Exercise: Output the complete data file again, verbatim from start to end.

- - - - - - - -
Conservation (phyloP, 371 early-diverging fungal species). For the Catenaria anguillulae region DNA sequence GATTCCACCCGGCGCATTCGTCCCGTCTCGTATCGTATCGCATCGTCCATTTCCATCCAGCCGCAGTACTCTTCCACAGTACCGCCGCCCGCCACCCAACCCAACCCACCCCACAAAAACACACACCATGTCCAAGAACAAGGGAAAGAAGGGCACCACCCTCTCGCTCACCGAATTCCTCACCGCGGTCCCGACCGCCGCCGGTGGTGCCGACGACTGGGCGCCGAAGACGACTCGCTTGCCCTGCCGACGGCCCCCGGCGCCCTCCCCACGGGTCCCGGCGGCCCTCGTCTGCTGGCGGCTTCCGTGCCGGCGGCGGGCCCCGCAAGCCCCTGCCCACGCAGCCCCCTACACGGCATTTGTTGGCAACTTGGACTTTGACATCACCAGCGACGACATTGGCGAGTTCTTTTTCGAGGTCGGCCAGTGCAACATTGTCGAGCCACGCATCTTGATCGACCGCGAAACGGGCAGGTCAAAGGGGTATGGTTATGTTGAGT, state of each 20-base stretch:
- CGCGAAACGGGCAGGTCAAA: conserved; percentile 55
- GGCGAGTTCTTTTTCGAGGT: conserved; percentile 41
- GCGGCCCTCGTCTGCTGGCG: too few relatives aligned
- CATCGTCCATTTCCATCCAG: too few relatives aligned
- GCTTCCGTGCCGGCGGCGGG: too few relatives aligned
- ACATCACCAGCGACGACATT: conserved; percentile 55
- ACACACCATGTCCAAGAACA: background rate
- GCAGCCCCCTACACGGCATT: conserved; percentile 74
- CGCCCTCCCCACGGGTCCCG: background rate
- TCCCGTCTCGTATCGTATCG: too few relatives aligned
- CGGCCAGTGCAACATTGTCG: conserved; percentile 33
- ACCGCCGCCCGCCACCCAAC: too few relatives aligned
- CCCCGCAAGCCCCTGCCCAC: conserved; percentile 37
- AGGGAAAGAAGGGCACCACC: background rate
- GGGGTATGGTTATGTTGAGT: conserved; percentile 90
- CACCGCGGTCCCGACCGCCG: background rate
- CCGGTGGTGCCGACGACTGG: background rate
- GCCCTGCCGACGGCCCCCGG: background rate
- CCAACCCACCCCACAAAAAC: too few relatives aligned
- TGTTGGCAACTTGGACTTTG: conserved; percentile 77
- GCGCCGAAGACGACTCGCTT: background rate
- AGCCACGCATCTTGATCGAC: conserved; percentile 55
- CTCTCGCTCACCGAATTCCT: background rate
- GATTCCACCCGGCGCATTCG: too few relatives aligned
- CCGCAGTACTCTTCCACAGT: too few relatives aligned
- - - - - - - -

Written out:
Conservation (phyloP, 371 early-diverging fungal species). For the Catenaria anguillulae region DNA sequence GATTCCACCCGGCGCATTCGTCCCGTCTCGTATCGTATCGCATCGTCCATTTCCATCCAGCCGCAGTACTCTTCCACAGTACCGCCGCCCGCCACCCAACCCAACCCACCCCACAAAAACACACACCATGTCCAAGAACAAGGGAAAGAAGGGCACCACCCTCTCGCTCACCGAATTCCTCACCGCGGTCCCGACCGCCGCCGGTGGTGCCGACGACTGGGCGCCGAAGACGACTCGCTTGCCCTGCCGACGGCCCCCGGCGCCCTCCCCACGGGTCCCGGCGGCCCTCGTCTGCTGGCGGCTTCCGTGCCGGCGGCGGGCCCCGCAAGCCCCTGCCCACGCAGCCCCCTACACGGCATTTGTTGGCAACTTGGACTTTGACATCACCAGCGACGACATTGGCGAGTTCTTTTTCGAGGTCGGCCAGTGCAACATTGTCGAGCCACGCATCTTGATCGACCGCGAAACGGGCAGGTCAAAGGGGTATGGTTATGTTGAGT, state of each 20-base stretch:
- CGCGAAACGGGCAGGTCAAA: conserved; percentile 55
- GGCGAGTTCTTTTTCGAGGT: conserved; percentile 41
- GCGGCCCTCGTCTGCTGGCG: too few relatives aligned
- CATCGTCCATTTCCATCCAG: too few relatives aligned
- GCTTCCGTGCCGGCGGCGGG: too few relatives aligned
- ACATCACCAGCGACGACATT: conserved; percentile 55
- ACACACCATGTCCAAGAACA: background rate
- GCAGCCCCCTACACGGCATT: conserved; percentile 74
- CGCCCTCCCCACGGGTCCCG: background rate
- TCCCGTCTCGTATCGTATCG: too few relatives aligned
- CGGCCAGTGCAACATTGTCG: conserved; percentile 33
- ACCGCCGCCCGCCACCCAAC: too few relatives aligned
- CCCCGCAAGCCCCTGCCCAC: conserved; percentile 37
- AGGGAAAGAAGGGCACCACC: background rate
- GGGGTATGGTTATGTTGAGT: conserved; percentile 90
- CACCGCGGTCCCGACCGCCG: background rate
- CCGGTGGTGCCGACGACTGG: background rate
- GCCCTGCCGACGGCCCCCGG: background rate
- CCAACCCACCCCACAAAAAC: too few relatives aligned
- TGTTGGCAACTTGGACTTTG: conserved; percentile 77
- GCGCCGAAGACGACTCGCTT: background rate
- AGCCACGCATCTTGATCGAC: conserved; percentile 55
- CTCTCGCTCACCGAATTCCT: background rate
- GATTCCACCCGGCGCATTCG: too few relatives aligned
- CCGCAGTACTCTTCCACAGT: too few relatives aligned